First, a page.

Becket was best pals with King Henry II way back in the 12th century. At the time, King Henry was having trouble with some uppity clerics and he wanted to try them in the royal court, but because they were clergy they were under the Church's jurisdiction. As it happened, the Archbishop of Canterbury died and it was up to Henry to fill the position. He thought it a perfect deal to put his friend Thomas in place. Now he could finally get the Church in line with his thinking. But something happened that he didn't count on. Thomas, who wasn't even a priest when he took on the role of Archbishop, began to take the job seriously, and the next time Henry wanted to arrest some priests, Thomas smacked him down with the church line that they were under ecclesiastical jurisdiction, not the king's. They began to clash on many things. Eventually, a frustrated Henry complained to his barons, "Will no one rid me of this turbulent priest?" and four took him up on it. Reginald fitzUrse, Hugh de Morville, William de Tracy, and Richard le Breton entered the cathedral while Thomas was singing the mass on December 29, 1170, and slew him (more on this in my novel TROUBLED BONES). Well, this caused a stir and Henry was blamed. Becket's death was seen as a martyrdom and in only three short years, the pope declared him a saint. His tomb in Canterbury was the most visited site in England in the Middle Ages and Thomas remained a very popular saint...up until Henry VIII's dissolution of the monasteries. Henry VIII couldn't leave around a church martyr, especially one who opposed his king on religious grounds (Henry VIII had his own problem with Thomases) and so his bones were dispersed and his tomb destroyed. Geoffery Chaucer's THE CANTERBURY TALES made it famous and even Henry VIII's tantrums couldn't wipe that out.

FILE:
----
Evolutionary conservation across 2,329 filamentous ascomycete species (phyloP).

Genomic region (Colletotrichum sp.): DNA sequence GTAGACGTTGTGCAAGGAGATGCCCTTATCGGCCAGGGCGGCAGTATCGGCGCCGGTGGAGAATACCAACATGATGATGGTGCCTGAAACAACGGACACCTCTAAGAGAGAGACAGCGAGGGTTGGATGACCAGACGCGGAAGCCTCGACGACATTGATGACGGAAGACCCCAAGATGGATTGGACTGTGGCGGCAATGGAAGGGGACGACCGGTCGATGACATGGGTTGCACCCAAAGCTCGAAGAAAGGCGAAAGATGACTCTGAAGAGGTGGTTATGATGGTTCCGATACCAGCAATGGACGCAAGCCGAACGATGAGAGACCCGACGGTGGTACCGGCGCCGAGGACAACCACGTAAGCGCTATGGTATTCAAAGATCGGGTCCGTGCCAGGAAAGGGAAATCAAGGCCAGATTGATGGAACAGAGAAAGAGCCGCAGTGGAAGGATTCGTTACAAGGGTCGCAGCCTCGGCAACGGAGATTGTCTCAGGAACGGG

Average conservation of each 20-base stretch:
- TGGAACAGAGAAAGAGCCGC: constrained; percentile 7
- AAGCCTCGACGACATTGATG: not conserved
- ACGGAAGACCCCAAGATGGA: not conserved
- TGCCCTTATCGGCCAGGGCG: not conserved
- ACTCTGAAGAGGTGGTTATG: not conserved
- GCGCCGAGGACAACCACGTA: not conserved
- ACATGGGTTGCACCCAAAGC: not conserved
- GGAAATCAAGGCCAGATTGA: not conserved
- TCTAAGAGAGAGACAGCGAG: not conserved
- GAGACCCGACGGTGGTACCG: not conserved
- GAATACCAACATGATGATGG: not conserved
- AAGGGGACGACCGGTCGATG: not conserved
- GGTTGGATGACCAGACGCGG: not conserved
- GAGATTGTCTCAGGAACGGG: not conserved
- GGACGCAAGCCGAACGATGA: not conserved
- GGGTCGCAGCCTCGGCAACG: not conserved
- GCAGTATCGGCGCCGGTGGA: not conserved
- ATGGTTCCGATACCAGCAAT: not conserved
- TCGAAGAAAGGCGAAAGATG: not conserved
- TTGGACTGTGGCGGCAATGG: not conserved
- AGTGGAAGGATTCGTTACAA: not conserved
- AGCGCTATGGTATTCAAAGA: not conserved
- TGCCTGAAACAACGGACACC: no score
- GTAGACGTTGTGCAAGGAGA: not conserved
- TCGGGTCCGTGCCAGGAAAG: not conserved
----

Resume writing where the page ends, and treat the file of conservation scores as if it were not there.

The site of Becket's martyrdom, Canterbury Cathedral.
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